nude dancing = not protected
burning cross or painting a swastika
= protected
5. penalty enhancements =
constitutional
6. contribution limits = constitutional
7. expenditure limits = unconstitutional
PROTECTED by the constitution
1. incitement of illegal activity
2. obscenity and sexually-oriented
speech
3. commercial speech
4. defamation
5. privacy
1. Substantial likelihood of imminent
illegality
2. Directing at causing illegality
1. The material must appeal to the
prurient interest
2. The material must be patently
offensive under the law prohibiting
obscenity
3. Taken as a whole, the material must
lack serious redeeming artistic,
literary, political or scientific value



Obscenity application – what can
government do to fight against it?



Commercial speech
1. False and deceptive ads are not
protected by the First Amendment
2. True commercial speech that
inherently risks deception can be
prohibited
3. Other commercial speech can be
regulated if intermediate scrutiny is
met
4. It is unclear whether government
regulation of commercial speech
must use the least restrictive
alternative

Inherently dangerous commercial speech
that can be regulated
The government may use zoning
ordinances to regulate the location of
adult bookstores and movie theatres
Child pornography may be
completely banned, even if not
obscene
The government may not punish
private possession of obscene, but
the government may punish private
possession of child pornography
The government may seize the assets
of businesses convicted of violating
obscenity laws
Profane and indecent speech is
generally protected by the First
Amendment
Exceptions: Over the broadcast
media (TV and radio not cable)
because it is uniquely intrusive into
the home and in schools


The government may prevent may
professionals from advertising or
practicing under a trade name
The government may prohibit
attorney in person solicitation of
clients for profit
The government may not prohibit
CPA in person solicitation of clients
Defamation – plaintiff public official or
running for office
Defamation – public figure
Defamation – private figure and public
concern matter
Defamation – private figure and private
concern matter
Privacy speech
Public forums
How can government regulate public
forums?
Have to prove falsity of the statement and
actual malice to recover damages
Actual malice – speaker knew statement was
false or acted with reckless disregard for the
truth
Those who thrust themselves in the
limelight; access to the media; must prove
falsity and actual malice
Plaintiff has to prove falsity of the statement
and negligence to get compensatory
damages; BUT to get presumed or punitive
damages – have to show actual malice
Can recover presumed or punitive damages
without proof of actual malice (don’t know
standard of liability or who has burden of
proof)
 The government may not create
liability for the truthful reporting of
information that was lawfully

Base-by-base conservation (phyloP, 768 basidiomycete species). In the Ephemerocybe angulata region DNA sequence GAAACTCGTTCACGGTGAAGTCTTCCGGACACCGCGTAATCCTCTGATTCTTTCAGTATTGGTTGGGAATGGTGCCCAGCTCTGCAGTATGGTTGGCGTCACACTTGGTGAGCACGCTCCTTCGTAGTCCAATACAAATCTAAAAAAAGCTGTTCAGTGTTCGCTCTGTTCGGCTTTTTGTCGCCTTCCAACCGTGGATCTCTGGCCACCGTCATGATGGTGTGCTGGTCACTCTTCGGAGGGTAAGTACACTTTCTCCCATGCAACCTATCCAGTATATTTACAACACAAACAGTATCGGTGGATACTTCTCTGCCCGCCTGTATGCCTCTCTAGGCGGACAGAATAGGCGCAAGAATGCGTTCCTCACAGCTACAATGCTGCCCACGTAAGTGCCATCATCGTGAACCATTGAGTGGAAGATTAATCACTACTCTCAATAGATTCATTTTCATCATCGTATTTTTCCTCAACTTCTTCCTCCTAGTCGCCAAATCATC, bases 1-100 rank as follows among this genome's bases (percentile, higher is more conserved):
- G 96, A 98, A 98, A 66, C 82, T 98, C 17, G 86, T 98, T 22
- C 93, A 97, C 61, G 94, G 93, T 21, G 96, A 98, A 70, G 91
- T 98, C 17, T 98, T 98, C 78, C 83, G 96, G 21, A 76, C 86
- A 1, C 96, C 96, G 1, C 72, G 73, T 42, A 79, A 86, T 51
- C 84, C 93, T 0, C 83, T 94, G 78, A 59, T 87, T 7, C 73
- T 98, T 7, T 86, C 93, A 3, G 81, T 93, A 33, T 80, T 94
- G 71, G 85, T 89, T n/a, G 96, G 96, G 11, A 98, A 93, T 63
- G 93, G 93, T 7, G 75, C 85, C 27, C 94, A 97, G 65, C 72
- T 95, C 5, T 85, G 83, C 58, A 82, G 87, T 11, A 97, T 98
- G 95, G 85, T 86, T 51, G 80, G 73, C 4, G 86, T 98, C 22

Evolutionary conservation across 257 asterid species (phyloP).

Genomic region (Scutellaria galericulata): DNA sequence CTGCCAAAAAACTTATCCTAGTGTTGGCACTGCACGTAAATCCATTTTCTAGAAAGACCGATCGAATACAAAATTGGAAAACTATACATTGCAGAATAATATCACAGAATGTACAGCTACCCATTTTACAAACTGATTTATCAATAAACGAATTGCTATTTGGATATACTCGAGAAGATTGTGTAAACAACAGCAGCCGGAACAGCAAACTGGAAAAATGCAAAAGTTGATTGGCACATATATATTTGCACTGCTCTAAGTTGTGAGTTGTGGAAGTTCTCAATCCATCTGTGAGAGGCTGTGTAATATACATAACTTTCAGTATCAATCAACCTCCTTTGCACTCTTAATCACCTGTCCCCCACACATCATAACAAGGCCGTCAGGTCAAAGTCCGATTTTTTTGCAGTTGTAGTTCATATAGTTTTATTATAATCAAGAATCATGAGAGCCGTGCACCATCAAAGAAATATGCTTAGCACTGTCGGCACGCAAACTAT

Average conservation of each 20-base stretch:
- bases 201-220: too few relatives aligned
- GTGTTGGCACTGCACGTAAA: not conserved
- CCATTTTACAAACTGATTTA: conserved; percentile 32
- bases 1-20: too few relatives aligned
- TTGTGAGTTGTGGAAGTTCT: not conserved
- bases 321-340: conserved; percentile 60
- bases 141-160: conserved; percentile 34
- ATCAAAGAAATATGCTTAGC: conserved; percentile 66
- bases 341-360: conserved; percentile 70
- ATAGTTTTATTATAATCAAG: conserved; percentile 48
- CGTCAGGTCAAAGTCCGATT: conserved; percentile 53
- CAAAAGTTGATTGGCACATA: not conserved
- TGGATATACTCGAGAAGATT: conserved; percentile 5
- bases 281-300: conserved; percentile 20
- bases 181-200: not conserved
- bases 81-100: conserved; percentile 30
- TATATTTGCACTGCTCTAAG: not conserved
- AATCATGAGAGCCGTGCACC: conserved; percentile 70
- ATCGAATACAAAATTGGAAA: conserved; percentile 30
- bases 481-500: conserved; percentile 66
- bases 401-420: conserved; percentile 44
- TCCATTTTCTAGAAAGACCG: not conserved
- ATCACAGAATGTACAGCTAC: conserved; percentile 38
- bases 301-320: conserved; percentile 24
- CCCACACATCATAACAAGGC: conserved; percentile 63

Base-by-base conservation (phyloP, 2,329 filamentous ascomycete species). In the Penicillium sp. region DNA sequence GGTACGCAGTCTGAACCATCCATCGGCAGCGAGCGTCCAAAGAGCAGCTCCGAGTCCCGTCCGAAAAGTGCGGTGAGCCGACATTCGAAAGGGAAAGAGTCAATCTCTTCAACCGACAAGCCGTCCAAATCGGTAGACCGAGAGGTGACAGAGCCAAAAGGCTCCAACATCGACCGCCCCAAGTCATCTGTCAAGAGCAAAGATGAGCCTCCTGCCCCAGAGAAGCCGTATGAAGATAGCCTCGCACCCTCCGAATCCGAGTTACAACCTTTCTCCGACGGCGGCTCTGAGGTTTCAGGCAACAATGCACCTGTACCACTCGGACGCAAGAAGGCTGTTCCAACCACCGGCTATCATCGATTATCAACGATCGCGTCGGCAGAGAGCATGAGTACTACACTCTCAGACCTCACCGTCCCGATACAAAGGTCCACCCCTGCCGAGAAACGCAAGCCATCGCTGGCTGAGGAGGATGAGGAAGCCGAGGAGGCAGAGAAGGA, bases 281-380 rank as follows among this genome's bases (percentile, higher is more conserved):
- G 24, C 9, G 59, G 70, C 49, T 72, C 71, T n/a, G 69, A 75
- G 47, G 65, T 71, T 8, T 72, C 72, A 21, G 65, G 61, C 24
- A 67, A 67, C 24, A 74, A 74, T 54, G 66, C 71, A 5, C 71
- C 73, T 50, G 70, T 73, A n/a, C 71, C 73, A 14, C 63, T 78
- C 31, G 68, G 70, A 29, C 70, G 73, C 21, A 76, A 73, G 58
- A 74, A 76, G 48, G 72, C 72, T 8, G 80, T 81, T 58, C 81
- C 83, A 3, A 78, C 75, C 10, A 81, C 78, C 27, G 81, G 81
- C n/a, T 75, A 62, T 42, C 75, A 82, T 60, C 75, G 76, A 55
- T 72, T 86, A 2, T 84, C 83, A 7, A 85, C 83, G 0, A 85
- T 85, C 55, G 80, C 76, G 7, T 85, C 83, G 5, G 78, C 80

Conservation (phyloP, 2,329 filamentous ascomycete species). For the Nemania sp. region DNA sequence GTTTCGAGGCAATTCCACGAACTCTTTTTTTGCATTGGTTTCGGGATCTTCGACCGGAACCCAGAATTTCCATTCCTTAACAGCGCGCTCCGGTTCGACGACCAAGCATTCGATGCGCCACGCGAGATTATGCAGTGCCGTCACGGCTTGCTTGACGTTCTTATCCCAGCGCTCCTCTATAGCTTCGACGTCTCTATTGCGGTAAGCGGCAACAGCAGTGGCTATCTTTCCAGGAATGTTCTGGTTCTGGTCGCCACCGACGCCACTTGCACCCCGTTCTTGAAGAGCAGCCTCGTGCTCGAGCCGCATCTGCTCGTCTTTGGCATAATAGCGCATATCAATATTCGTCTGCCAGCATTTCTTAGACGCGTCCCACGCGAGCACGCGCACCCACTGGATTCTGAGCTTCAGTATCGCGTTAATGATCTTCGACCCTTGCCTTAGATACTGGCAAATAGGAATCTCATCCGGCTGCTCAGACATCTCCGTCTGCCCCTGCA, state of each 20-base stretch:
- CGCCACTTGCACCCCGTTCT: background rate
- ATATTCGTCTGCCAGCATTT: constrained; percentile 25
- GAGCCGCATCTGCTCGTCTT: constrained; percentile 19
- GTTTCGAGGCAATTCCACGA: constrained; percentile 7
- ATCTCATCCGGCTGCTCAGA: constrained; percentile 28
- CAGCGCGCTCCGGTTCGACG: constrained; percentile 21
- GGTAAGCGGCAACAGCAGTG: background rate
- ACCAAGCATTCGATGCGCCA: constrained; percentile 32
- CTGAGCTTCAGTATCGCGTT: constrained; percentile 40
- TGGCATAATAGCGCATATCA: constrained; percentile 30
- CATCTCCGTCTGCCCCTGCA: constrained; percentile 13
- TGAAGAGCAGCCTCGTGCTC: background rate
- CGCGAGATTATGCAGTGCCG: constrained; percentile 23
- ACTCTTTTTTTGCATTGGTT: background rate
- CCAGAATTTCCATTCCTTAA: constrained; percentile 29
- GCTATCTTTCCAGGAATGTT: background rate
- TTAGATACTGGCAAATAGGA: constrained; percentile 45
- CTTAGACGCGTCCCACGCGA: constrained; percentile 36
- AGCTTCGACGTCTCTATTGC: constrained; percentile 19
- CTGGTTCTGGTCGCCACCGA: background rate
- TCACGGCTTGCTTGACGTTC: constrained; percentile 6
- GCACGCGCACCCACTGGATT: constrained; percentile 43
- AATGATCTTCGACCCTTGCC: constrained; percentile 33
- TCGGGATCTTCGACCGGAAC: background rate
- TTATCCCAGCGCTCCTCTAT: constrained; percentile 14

obtained from the government
 The government may limit its
dissemination of information to
protect privacy
Places where government must make
available for speech
Classics – parks and sidewalks
1. Regulations must be subject matter
and viewpoint neutral
2. Regulations must be a time, place, or
manner regulation that serves an
important government purpose and
leaves open adequate alternative
places for communication
3. Government regulation of public
forums need not use the least
restrictive alternative
4. City officials cannot have discretion
to set permit fees for public
determination
Limited/designated public forums
Non public forums
Examples of non-public forums
Government could close to speech but
chooses to voluntarily open the forum to the
speech SO if government has opened it the
government has to follow the rules of public
forum
Government properties the government can
and does close to speech; regulation must be
reasonable and viewpoint/content neutral
 Military bases
 Areas outside prisons and jails
 Advertising space on city buses
 Sidewalks on post office property
 Airports
 Candidate debates on sponsored by
government owned media outlets


Freedom of association – types of
unconstitutional laws

Laws that prohibit or punish group
membership must meet strict
scrutiny.
Laws that require disclosure of
group membership, where such
disclosure would chill association
must meet strict scrutiny
Laws that prohibit a group from
discriminating are constitutional
unless they interfere with intimate
association or expressive activity
To punish membership in a group it must be
proven that the person:
To punish membership in a group
government MUST prove
1. Actively affiliated with the group
2. Knowing of its illegal activities and
3. With the specific intent of furthering
those illegal activities
Free exercise clause application
Establishment Clause Test
Establishment clause application
1. The government may not punish
religious beliefs
2. The free exercise clause cannot be
used to challenge a law of general
applicability unless the law is
motivated by a desire to interfere
with religion
3. The government may not deny
benefits to individuals to those who
quit their jobs for religious reasons
1. There must be a secular purpose
2. The effect must be neither to
advance nor inhibit religion
3. There must not be excessive
entanglement with religion
1. The government cannot discriminate
against religious speech or among
religions unless strict scrutiny is met
2. Government sponsored religious
activity in public schools is
unconstitutional. But religious
student and community groups must
have the same access to school
facilities as non-religious groups
3. The government may give assistance
to parochial schools, so long as it is
not actually used for religious
instruction